Ethics Committee extends review into Rep. Sanford Bishop’s campaign spending
The Georgia Democrat cosponsored legislation in 2010 that would have curtailed reports from the Office of Congressional Ethics
The House Ethics Committee announced Tuesday it is extending a review into a matter involving Georgia Democratic Rep. Sanford D. Bishop Jr..
The matter concerning Bishop, a 14-term lawmaker, was transmitted from the Office of Congressional Ethics, a nonpartisan, independent investigative arm of the House, on Feb. 10. OCE sends matters to the Ethics Committee if it finds substantial reason to believe a violation occurred. Unlike OCE, the Ethics panel can issue subpoenas and discipline members.
A spokesperson for Bishop said the OCE was looking into his campaign's expenditures and that he is cooperating.
“The Office of Congressional Ethics notified Congressman Bishop that it was reviewing his campaign’s disbursement reports,” the spokesperson said in an emailed statement. “The Congressman is cooperating fully in this matter in an open and transparent way. This includes conducting a thorough review of his campaign finance reports to identify all necessary corrective steps to resolve this matter in a timely fashion. The Congressman takes ethical issues very seriously and has always been committed to complying with all campaign finance regulations and standards of conduct.”
Tom Rust, a spokesperson for the Ethics Committee, had no comment.
In 2010, Bishop co-sponsored a bill that would have curtailed the effectiveness of the office, including public releases of its reports, but the proposal never made it to a floor vote.
After the bill was introduced by Rep. Marcia L. Fudge, an Ohio Democrat, Bishop’s spokesperson defended his support of curtailing OCE’s reports.
“Since its inception, the OCE has prematurely allowed release of reports and findings, resulting in members of Congress being tried in the court of public opinion and convicted by the media before allegations of misconduct were proven or found to be without merit,” Bishop’s spokesperson wrote in the Albany Herald, a local newspaper in Georgia.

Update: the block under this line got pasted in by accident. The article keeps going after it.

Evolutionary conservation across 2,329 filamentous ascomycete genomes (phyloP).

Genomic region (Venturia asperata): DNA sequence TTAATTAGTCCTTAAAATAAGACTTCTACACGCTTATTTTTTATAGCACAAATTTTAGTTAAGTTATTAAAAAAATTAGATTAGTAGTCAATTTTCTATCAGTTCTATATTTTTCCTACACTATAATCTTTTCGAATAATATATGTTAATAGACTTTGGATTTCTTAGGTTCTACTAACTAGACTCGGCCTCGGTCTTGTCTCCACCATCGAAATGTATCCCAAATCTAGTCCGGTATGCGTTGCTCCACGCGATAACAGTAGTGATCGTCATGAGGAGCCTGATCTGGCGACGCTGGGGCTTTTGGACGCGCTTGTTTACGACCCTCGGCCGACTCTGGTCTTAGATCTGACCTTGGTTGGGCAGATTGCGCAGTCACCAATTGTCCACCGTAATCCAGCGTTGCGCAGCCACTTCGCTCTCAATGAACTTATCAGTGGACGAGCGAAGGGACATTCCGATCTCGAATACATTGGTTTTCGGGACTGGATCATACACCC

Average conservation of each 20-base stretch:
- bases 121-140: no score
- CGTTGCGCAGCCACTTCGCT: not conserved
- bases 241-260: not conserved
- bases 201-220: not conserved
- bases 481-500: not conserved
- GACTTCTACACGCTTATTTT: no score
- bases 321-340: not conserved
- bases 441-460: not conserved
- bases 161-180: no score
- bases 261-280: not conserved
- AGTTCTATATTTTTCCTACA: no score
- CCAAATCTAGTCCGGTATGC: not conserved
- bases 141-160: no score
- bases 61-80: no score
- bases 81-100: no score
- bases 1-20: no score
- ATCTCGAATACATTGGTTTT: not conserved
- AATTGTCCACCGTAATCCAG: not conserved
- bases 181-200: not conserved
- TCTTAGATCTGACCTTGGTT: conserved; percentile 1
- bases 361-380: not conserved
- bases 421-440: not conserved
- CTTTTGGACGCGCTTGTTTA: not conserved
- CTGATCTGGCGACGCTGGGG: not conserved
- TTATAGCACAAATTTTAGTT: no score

"It is a fact that the mere commencement of an OCE investigation harms the reputation. To suggest otherwise is absurd. Where allegations are unfounded, they should not be publicized,” the spokesperson added.
Once the Ethics Committee receives a referral from OCE, it has 45 days before it must make OCE's report public; however, the Ethics panel can vote to extend that period of review for another 45 days and thus, further delay the OCE report of a member's alleged misconduct.
If the Ethics Committee decides to extend the review process, it must publicly announce that decision, which is the case with Bishop's matter.
Since 2003, Bishop’s campaign committee has spent over $213,000 on gas including at Shell, BP, Chevron, Citgo and Exxon, according to Federal Election Commission filings.
In 2014 and 2015, Bishop spent $2,463 of campaign money on “dues” at Green Island Country Club. The club, located in Columbus, Ga., has a golf course, fitness center, pool and other amenities.
The FEC says dues to country clubs cannot be paid for by campaign funds.
“Campaign funds may not be used to pay for dues to country clubs, health clubs, recreational facilities or other nonpolitical organizations unless the payments are made in connection with a specific fundraising event that takes place on the organization’s premises. Campaign funds may be used for membership dues in an organization that may have political interests," according to the FEC.
Experts in the ethics space see Bishop’s spending at the country club as an issue.
“It sounds like a misuse of campaign funds for personal use. He would probably claim that it was an expenditure for a campaign fundraising purpose, but that sounds suspiciously not to be the case. It really reeks of a personal benefit by Sanford,” said Craig Holman, a government affairs lobbyist for watchdog group Public Citizen. “I suspect it was just for his own entertainment and not directly, solidly linked to his campaign.”
Donald K. Sherman, deputy director at Citizens for Responsibility and Ethics in Washington, said it was “problematic whenever members of Congress are spending campaign money on personal extravagances like that.”